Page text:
Featured Research

from universities, journals, and other organizations

Mechanism in brain cancer responsible for neuron death discovered

Date:
November 4, 2011
Source:
Virginia Commonwealth University
Summary:
Researchers have discovered a mechanism by which glioblastoma multiforme, the most common form of brain cancer, promotes the loss of function or death of neurons, a process known as neurodegeneration.

Researchers from Virginia Commonwealth University Massey Cancer Center and the VCU Institute of Molecular Medicinehave discovered a mechanism by which glioblastoma multiforme (GBM), the most common form of brain cancer, promotes the loss of function or death of neurons, a process known as neurodegeneration. The findings could lead to new therapies that suppress neurodegeneration caused by GBM and, potentially, a variety of other neurodegenerative diseases.

The study, recently published in the journal Cancer Research, was led by Paul B. Fisher, M.Ph., Ph.D., Thelma Newmeyer Corman Endowed Chair in Oncology Research and co-program leader of Cancer Molecular Genetics at VCU Massey, professor and chair of the Department of Human and Molecular Genetics in the VCU School of Medicine and director of the VCU Institute of Molecular Medicine.The research revealed that the oncogene (a gene with the ability to cause cancer) astrocyte elevated gene (AEG)-1 promotes neurodegeneration by increasing glutamate toxicity to neurons. Glutamates play an important role in the transmission of signals between neurons and are important for learning and memory. On the other hand, glutamates can build up in the synapses, or spaces between neurons, and lead to neuron death through overstimulation, a process known as excitoxicity.

This study is the first of its kind in that it provides a direct mechanistic link between GBM, neurodegeneration and glutamate transport and explains a process by which GBM, through expression of the AEG-1 oncogene, can provoke the death of neurons. AEG-1 was originally cloned in Fisher's laboratory and is overexpressed in more than 90 percent of all brain tumors.

"Gliomas are the most common brain tumor and are the second-leading cause of cancer death among adults 20 to 39 years old," says Fisher. "In highlighting the importance of AEG-1 in brain cancer development, progression and neurodegeneration, we have identified a new target for inhibiting both of these processes through therapeutic intervention."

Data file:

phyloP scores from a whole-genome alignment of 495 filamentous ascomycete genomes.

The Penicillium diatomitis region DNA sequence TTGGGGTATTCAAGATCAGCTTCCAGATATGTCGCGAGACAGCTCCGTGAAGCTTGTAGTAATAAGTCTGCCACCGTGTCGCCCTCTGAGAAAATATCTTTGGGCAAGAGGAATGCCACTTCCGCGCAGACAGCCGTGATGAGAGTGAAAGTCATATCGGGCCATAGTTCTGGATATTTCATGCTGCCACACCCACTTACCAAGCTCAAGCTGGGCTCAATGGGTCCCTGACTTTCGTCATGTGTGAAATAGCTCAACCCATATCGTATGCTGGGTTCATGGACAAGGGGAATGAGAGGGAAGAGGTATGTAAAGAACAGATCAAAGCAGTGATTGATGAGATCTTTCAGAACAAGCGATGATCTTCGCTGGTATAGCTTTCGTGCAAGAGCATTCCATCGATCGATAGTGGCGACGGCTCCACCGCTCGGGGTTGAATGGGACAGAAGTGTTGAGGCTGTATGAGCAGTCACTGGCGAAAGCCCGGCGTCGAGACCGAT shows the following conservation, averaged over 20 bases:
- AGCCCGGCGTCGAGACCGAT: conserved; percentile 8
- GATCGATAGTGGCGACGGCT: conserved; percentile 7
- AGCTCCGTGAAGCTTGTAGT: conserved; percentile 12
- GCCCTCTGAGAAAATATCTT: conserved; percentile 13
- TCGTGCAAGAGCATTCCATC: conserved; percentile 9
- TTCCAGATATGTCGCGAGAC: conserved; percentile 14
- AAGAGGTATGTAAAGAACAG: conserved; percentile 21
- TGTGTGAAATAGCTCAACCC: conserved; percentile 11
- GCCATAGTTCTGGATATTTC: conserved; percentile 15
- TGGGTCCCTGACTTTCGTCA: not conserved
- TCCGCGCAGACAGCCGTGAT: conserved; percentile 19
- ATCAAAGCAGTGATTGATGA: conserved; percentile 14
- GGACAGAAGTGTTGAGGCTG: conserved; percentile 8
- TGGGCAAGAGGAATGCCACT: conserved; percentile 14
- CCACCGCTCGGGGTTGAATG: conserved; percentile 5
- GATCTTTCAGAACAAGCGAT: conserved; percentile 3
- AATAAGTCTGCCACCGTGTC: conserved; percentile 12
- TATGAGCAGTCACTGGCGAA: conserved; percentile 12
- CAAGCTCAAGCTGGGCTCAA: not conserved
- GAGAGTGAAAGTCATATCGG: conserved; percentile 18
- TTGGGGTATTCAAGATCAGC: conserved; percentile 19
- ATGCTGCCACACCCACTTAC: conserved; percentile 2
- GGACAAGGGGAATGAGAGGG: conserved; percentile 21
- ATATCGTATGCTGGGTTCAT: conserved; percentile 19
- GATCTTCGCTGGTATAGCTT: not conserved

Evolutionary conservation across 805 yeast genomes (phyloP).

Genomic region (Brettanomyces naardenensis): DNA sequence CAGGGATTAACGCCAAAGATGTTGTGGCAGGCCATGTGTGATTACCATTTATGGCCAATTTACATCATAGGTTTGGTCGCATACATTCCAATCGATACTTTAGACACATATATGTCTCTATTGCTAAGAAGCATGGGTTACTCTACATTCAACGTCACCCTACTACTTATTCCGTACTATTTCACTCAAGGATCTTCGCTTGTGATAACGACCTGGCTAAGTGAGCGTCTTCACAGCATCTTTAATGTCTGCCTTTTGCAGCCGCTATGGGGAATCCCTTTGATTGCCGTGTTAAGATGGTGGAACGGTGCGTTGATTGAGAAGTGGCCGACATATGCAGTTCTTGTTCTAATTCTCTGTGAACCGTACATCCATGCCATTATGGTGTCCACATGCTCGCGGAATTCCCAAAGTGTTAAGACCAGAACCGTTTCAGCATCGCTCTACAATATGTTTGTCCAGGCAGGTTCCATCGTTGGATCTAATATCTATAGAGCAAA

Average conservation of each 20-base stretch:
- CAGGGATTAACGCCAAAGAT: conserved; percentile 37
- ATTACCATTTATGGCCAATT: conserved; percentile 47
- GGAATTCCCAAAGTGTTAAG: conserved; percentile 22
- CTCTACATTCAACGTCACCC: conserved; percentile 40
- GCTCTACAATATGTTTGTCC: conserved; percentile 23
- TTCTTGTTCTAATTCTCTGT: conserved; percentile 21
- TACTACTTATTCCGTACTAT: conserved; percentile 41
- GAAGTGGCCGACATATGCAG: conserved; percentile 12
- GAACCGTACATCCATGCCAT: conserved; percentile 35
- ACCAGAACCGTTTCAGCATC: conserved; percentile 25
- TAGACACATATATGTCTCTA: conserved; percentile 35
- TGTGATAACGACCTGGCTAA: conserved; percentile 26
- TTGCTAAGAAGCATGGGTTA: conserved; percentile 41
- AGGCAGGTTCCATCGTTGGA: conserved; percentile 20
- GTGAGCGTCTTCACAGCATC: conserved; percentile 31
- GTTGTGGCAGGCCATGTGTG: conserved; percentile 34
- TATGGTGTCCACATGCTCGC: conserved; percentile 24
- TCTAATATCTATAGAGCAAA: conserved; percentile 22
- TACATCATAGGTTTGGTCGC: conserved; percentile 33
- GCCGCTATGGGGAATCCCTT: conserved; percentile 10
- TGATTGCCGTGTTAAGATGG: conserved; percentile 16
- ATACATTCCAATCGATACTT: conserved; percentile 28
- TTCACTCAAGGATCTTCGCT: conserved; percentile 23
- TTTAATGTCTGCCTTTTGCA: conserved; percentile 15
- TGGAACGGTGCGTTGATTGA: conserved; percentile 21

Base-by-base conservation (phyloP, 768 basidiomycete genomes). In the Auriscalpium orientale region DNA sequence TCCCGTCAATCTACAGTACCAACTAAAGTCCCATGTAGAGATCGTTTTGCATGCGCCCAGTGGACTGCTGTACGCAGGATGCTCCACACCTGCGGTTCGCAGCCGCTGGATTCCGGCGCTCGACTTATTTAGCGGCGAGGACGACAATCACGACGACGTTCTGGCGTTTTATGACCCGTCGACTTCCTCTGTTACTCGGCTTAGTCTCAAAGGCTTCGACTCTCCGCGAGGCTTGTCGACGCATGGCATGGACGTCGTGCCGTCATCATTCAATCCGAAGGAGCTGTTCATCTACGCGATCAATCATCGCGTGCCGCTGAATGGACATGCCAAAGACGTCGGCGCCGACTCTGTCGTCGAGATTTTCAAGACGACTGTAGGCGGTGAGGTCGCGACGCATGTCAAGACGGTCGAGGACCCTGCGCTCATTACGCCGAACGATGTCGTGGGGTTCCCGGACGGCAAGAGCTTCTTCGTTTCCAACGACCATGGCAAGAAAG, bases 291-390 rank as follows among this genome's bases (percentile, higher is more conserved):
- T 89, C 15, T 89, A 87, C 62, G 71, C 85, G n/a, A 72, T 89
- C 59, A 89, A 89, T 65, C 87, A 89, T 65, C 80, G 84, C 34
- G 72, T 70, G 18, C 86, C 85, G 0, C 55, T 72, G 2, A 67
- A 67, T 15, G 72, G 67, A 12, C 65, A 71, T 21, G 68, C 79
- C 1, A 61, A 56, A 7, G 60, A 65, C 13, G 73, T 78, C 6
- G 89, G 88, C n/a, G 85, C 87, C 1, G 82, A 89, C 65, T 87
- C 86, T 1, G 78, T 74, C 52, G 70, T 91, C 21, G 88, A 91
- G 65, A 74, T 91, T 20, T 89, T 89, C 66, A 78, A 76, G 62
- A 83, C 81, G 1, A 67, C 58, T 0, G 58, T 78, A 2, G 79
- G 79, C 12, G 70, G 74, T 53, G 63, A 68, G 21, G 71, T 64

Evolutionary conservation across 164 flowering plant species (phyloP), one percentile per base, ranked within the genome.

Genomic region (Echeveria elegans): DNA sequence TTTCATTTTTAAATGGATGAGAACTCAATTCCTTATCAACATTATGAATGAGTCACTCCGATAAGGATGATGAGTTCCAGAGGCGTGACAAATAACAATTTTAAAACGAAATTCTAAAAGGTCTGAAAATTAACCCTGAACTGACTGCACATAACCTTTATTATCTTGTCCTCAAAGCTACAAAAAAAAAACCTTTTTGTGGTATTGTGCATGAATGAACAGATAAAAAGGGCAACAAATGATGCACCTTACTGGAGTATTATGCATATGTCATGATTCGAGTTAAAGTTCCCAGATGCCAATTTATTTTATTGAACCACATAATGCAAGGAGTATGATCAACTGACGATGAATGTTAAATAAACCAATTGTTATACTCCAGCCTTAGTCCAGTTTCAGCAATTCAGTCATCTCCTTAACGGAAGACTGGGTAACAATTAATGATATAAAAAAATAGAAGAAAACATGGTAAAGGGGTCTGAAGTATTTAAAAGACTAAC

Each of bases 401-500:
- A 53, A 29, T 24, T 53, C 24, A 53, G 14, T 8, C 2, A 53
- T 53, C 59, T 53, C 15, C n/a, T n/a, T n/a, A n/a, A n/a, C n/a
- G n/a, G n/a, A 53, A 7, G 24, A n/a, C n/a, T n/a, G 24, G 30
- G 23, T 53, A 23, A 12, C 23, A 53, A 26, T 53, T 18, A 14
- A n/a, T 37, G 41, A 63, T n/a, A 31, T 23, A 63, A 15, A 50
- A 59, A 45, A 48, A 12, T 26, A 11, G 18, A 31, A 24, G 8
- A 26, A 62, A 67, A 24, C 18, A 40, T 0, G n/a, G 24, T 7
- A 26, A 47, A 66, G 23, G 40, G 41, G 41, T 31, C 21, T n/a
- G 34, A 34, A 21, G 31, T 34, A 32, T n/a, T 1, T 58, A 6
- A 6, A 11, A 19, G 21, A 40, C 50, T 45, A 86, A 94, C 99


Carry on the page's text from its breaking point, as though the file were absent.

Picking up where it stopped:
Fisher's team demonstrated that AEG-1 negatively correlates with the expression of excitatory amino acid transporter 2 (EEAT2), the primary glutamate transporter in glial cells (which surround neurons and provide support for them and insulation between them) found in the brain and spinal cord. EEAT2 is essential for maintaining appropriate levels of glutamate in synapses and failure to regulate the glutamate level results in excitoxicity. The researchers also showed that AEG-1 inhibits expression of EEAT2 during transcription, the process by which genes are expressed in the nucleus of cells, through several mechanisms that lead to excitoxicity due to excessive glutamate. This relationship between AEG-1 expression and neurotoxicity was demonstrated using GBM patient samples.

"Understanding glutamate transport is very important for a variety of neurodegenerative diseases, including glioma-induced neurodegeneration, amyotrophic lateral sclerosis (ALS), Huntington's disease, Alzheimer's, epilepsy, brain ischemia and more," says Fisher. "Our lab was the first to clone the EEAT2 promoter, and we plan to use it to screen for small molecules, or drugs, capable of regulating extracellular glutamate transport and preventing neurodegeneration."

Moving forward, Fisher and his team will work to construct advanced animal models to further study the role of AEG-1 and glutamate in brain development and function. Once created, these models will also help test the drugs identified in the small molecule screening process. The ultimate goal is to use this research to develop treatments for neurodegeneration caused by GBM and other diseases.